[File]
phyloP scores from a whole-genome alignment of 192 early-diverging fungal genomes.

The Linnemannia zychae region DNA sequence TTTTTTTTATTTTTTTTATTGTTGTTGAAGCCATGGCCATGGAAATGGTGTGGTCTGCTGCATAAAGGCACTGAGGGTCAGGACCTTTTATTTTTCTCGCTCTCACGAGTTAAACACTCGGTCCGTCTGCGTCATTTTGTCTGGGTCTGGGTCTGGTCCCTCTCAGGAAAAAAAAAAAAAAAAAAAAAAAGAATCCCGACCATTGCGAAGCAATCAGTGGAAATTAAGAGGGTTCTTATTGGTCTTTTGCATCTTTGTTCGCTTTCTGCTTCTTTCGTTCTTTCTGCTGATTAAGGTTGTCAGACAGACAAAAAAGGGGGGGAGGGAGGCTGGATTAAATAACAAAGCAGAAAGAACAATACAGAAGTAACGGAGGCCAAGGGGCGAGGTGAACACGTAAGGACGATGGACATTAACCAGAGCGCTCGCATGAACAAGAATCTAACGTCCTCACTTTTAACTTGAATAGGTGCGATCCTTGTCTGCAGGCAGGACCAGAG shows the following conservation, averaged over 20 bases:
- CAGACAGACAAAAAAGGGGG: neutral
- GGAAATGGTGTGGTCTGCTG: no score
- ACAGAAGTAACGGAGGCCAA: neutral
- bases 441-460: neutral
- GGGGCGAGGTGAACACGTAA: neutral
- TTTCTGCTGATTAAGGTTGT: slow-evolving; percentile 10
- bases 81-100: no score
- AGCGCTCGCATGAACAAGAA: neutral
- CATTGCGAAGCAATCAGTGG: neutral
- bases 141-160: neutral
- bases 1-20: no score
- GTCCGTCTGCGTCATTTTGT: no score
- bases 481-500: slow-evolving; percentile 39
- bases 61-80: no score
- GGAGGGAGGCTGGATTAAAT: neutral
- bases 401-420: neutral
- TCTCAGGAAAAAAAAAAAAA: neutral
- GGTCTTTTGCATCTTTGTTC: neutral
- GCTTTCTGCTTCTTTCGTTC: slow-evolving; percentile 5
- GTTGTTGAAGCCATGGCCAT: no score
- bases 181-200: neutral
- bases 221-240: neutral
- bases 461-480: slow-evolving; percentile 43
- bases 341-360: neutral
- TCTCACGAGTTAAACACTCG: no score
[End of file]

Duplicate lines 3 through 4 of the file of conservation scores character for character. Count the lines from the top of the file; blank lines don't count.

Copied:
- CAGACAGACAAAAAAGGGGG: neutral
- GGAAATGGTGTGGTCTGCTG: no score